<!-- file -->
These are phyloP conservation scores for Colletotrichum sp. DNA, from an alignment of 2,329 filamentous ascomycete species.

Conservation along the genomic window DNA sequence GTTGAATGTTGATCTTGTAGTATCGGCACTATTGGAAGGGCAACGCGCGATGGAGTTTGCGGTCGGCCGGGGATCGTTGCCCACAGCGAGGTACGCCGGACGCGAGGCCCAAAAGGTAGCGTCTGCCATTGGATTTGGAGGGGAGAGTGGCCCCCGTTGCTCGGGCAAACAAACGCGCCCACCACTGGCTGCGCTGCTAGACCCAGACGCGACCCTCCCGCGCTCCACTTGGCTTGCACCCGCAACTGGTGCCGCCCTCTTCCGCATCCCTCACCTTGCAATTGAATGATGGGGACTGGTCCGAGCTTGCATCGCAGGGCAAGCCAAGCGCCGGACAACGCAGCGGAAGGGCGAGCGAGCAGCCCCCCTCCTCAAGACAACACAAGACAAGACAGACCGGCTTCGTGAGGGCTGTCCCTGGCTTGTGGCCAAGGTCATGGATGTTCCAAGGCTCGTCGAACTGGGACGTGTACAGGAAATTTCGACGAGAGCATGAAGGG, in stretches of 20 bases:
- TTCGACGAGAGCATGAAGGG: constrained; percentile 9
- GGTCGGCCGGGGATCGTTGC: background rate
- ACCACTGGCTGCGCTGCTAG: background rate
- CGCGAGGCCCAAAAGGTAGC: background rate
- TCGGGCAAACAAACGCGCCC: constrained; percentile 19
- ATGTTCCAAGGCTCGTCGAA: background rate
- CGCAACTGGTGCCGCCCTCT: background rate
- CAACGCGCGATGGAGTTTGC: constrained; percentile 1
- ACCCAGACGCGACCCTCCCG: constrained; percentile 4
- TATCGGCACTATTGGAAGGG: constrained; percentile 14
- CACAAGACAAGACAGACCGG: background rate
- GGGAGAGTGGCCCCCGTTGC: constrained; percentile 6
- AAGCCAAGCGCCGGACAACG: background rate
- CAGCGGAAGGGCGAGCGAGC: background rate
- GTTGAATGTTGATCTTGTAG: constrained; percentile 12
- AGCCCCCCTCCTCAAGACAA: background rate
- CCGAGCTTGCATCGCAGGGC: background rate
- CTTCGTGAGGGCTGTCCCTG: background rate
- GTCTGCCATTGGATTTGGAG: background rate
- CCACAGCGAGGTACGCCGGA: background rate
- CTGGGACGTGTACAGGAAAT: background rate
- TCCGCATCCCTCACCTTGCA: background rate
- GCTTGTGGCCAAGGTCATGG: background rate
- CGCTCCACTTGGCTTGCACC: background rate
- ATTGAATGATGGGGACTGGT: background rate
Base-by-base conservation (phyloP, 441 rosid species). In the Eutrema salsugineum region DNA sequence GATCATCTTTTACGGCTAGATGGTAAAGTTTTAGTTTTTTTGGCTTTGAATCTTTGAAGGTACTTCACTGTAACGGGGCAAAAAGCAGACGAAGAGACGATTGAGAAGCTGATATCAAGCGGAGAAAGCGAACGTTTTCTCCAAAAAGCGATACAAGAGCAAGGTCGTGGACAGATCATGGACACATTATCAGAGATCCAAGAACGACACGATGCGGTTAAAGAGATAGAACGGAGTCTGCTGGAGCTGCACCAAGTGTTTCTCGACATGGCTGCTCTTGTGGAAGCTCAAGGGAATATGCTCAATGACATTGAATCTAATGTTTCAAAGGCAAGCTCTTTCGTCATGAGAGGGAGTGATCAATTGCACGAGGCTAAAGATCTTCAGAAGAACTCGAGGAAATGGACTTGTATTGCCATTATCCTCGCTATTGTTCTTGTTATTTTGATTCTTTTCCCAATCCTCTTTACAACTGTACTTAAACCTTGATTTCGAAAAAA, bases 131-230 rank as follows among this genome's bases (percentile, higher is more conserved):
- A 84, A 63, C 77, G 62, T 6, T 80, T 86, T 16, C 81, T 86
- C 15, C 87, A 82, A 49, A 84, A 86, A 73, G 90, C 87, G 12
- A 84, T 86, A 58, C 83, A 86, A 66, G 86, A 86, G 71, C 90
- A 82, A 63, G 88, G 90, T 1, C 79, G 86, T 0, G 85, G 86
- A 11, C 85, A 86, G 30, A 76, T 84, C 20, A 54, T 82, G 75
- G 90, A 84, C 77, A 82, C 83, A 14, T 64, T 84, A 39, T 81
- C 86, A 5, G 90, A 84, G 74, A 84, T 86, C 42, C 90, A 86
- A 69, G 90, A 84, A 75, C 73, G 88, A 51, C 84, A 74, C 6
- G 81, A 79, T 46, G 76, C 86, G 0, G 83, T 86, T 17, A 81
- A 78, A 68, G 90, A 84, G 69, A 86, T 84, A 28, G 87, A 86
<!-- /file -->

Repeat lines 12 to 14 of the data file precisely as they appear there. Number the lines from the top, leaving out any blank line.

- TATCGGCACTATTGGAAGGG: constrained; percentile 14
- CACAAGACAAGACAGACCGG: background rate
- GGGAGAGTGGCCCCCGTTGC: constrained; percentile 6